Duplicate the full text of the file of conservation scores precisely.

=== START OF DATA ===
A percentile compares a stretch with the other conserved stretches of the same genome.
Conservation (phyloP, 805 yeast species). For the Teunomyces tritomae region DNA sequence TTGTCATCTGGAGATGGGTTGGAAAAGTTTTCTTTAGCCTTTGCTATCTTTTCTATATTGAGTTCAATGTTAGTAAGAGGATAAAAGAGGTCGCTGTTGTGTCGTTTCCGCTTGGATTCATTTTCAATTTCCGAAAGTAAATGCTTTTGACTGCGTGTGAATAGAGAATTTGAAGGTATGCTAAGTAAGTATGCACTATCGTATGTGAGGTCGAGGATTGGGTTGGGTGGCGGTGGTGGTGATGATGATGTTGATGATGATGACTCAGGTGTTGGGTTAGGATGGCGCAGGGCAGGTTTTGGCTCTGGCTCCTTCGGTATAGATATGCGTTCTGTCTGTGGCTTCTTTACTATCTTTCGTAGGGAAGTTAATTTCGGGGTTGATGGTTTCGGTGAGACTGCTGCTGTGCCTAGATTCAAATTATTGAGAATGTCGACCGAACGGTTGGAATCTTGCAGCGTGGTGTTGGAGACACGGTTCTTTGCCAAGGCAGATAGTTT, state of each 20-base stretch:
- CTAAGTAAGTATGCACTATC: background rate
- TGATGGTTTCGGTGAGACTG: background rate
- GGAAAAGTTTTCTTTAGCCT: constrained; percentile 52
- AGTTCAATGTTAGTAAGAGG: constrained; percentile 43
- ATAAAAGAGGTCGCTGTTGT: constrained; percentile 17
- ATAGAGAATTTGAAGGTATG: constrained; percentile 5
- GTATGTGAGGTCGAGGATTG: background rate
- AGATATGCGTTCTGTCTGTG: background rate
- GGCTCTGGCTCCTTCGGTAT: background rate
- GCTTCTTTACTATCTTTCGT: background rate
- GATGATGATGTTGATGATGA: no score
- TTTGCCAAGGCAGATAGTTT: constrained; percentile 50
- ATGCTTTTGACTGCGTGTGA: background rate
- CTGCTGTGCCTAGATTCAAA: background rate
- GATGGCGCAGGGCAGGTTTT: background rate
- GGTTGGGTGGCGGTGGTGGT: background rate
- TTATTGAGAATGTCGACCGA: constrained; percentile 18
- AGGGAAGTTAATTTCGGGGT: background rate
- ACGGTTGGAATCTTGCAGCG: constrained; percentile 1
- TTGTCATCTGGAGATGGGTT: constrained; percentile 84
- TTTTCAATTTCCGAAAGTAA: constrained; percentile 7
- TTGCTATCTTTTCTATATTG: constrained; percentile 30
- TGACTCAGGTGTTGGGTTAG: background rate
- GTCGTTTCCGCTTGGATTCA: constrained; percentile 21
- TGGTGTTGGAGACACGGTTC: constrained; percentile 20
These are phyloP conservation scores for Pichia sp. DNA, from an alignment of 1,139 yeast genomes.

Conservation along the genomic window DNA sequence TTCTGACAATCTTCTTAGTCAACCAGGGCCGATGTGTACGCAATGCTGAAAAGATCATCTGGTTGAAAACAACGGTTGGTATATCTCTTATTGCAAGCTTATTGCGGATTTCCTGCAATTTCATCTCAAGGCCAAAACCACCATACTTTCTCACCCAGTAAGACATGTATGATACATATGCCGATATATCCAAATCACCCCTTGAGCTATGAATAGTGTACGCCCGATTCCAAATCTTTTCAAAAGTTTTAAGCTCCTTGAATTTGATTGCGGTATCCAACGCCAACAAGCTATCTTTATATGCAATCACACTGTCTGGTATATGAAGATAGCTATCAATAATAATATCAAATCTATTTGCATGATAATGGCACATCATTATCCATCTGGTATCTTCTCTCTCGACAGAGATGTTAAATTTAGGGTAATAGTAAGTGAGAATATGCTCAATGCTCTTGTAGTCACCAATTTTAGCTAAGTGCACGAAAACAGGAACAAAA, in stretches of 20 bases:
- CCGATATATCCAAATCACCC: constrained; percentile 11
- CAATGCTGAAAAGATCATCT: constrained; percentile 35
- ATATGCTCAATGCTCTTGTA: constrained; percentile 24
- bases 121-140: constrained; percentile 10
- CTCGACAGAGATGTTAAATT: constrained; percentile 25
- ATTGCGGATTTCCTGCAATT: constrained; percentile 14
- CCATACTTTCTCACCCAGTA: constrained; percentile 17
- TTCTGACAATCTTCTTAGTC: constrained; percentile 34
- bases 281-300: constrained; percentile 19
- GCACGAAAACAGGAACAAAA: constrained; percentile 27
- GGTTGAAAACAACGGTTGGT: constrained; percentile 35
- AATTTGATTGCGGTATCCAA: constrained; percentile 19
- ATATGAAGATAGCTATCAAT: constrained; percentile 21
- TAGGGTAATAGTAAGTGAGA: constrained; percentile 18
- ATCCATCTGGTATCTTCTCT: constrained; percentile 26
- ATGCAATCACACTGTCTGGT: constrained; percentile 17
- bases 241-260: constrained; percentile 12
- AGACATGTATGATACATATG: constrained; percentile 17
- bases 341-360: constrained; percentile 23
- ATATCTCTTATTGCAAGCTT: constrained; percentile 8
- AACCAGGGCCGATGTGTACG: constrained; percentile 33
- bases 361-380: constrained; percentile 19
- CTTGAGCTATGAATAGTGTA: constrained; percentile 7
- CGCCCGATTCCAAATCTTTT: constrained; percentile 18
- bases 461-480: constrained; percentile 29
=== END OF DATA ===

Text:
A percentile compares a stretch with the other conserved stretches of the same genome.
Conservation (phyloP, 805 yeast species). For the Teunomyces tritomae region DNA sequence TTGTCATCTGGAGATGGGTTGGAAAAGTTTTCTTTAGCCTTTGCTATCTTTTCTATATTGAGTTCAATGTTAGTAAGAGGATAAAAGAGGTCGCTGTTGTGTCGTTTCCGCTTGGATTCATTTTCAATTTCCGAAAGTAAATGCTTTTGACTGCGTGTGAATAGAGAATTTGAAGGTATGCTAAGTAAGTATGCACTATCGTATGTGAGGTCGAGGATTGGGTTGGGTGGCGGTGGTGGTGATGATGATGTTGATGATGATGACTCAGGTGTTGGGTTAGGATGGCGCAGGGCAGGTTTTGGCTCTGGCTCCTTCGGTATAGATATGCGTTCTGTCTGTGGCTTCTTTACTATCTTTCGTAGGGAAGTTAATTTCGGGGTTGATGGTTTCGGTGAGACTGCTGCTGTGCCTAGATTCAAATTATTGAGAATGTCGACCGAACGGTTGGAATCTTGCAGCGTGGTGTTGGAGACACGGTTCTTTGCCAAGGCAGATAGTTT, state of each 20-base stretch:
- CTAAGTAAGTATGCACTATC: background rate
- TGATGGTTTCGGTGAGACTG: background rate
- GGAAAAGTTTTCTTTAGCCT: constrained; percentile 52
- AGTTCAATGTTAGTAAGAGG: constrained; percentile 43
- ATAAAAGAGGTCGCTGTTGT: constrained; percentile 17
- ATAGAGAATTTGAAGGTATG: constrained; percentile 5
- GTATGTGAGGTCGAGGATTG: background rate
- AGATATGCGTTCTGTCTGTG: background rate
- GGCTCTGGCTCCTTCGGTAT: background rate
- GCTTCTTTACTATCTTTCGT: background rate
- GATGATGATGTTGATGATGA: no score
- TTTGCCAAGGCAGATAGTTT: constrained; percentile 50
- ATGCTTTTGACTGCGTGTGA: background rate
- CTGCTGTGCCTAGATTCAAA: background rate
- GATGGCGCAGGGCAGGTTTT: background rate
- GGTTGGGTGGCGGTGGTGGT: background rate
- TTATTGAGAATGTCGACCGA: constrained; percentile 18
- AGGGAAGTTAATTTCGGGGT: background rate
- ACGGTTGGAATCTTGCAGCG: constrained; percentile 1
- TTGTCATCTGGAGATGGGTT: constrained; percentile 84
- TTTTCAATTTCCGAAAGTAA: constrained; percentile 7
- TTGCTATCTTTTCTATATTG: constrained; percentile 30
- TGACTCAGGTGTTGGGTTAG: background rate
- GTCGTTTCCGCTTGGATTCA: constrained; percentile 21
- TGGTGTTGGAGACACGGTTC: constrained; percentile 20
These are phyloP conservation scores for Pichia sp. DNA, from an alignment of 1,139 yeast genomes.

Conservation along the genomic window DNA sequence TTCTGACAATCTTCTTAGTCAACCAGGGCCGATGTGTACGCAATGCTGAAAAGATCATCTGGTTGAAAACAACGGTTGGTATATCTCTTATTGCAAGCTTATTGCGGATTTCCTGCAATTTCATCTCAAGGCCAAAACCACCATACTTTCTCACCCAGTAAGACATGTATGATACATATGCCGATATATCCAAATCACCCCTTGAGCTATGAATAGTGTACGCCCGATTCCAAATCTTTTCAAAAGTTTTAAGCTCCTTGAATTTGATTGCGGTATCCAACGCCAACAAGCTATCTTTATATGCAATCACACTGTCTGGTATATGAAGATAGCTATCAATAATAATATCAAATCTATTTGCATGATAATGGCACATCATTATCCATCTGGTATCTTCTCTCTCGACAGAGATGTTAAATTTAGGGTAATAGTAAGTGAGAATATGCTCAATGCTCTTGTAGTCACCAATTTTAGCTAAGTGCACGAAAACAGGAACAAAA, in stretches of 20 bases:
- CCGATATATCCAAATCACCC: constrained; percentile 11
- CAATGCTGAAAAGATCATCT: constrained; percentile 35
- ATATGCTCAATGCTCTTGTA: constrained; percentile 24
- bases 121-140: constrained; percentile 10
- CTCGACAGAGATGTTAAATT: constrained; percentile 25
- ATTGCGGATTTCCTGCAATT: constrained; percentile 14
- CCATACTTTCTCACCCAGTA: constrained; percentile 17
- TTCTGACAATCTTCTTAGTC: constrained; percentile 34
- bases 281-300: constrained; percentile 19
- GCACGAAAACAGGAACAAAA: constrained; percentile 27
- GGTTGAAAACAACGGTTGGT: constrained; percentile 35
- AATTTGATTGCGGTATCCAA: constrained; percentile 19
- ATATGAAGATAGCTATCAAT: constrained; percentile 21
- TAGGGTAATAGTAAGTGAGA: constrained; percentile 18
- ATCCATCTGGTATCTTCTCT: constrained; percentile 26
- ATGCAATCACACTGTCTGGT: constrained; percentile 17
- bases 241-260: constrained; percentile 12
- AGACATGTATGATACATATG: constrained; percentile 17
- bases 341-360: constrained; percentile 23
- ATATCTCTTATTGCAAGCTT: constrained; percentile 8
- AACCAGGGCCGATGTGTACG: constrained; percentile 33
- bases 361-380: constrained; percentile 19
- CTTGAGCTATGAATAGTGTA: constrained; percentile 7
- CGCCCGATTCCAAATCTTTT: constrained; percentile 18
- bases 461-480: constrained; percentile 29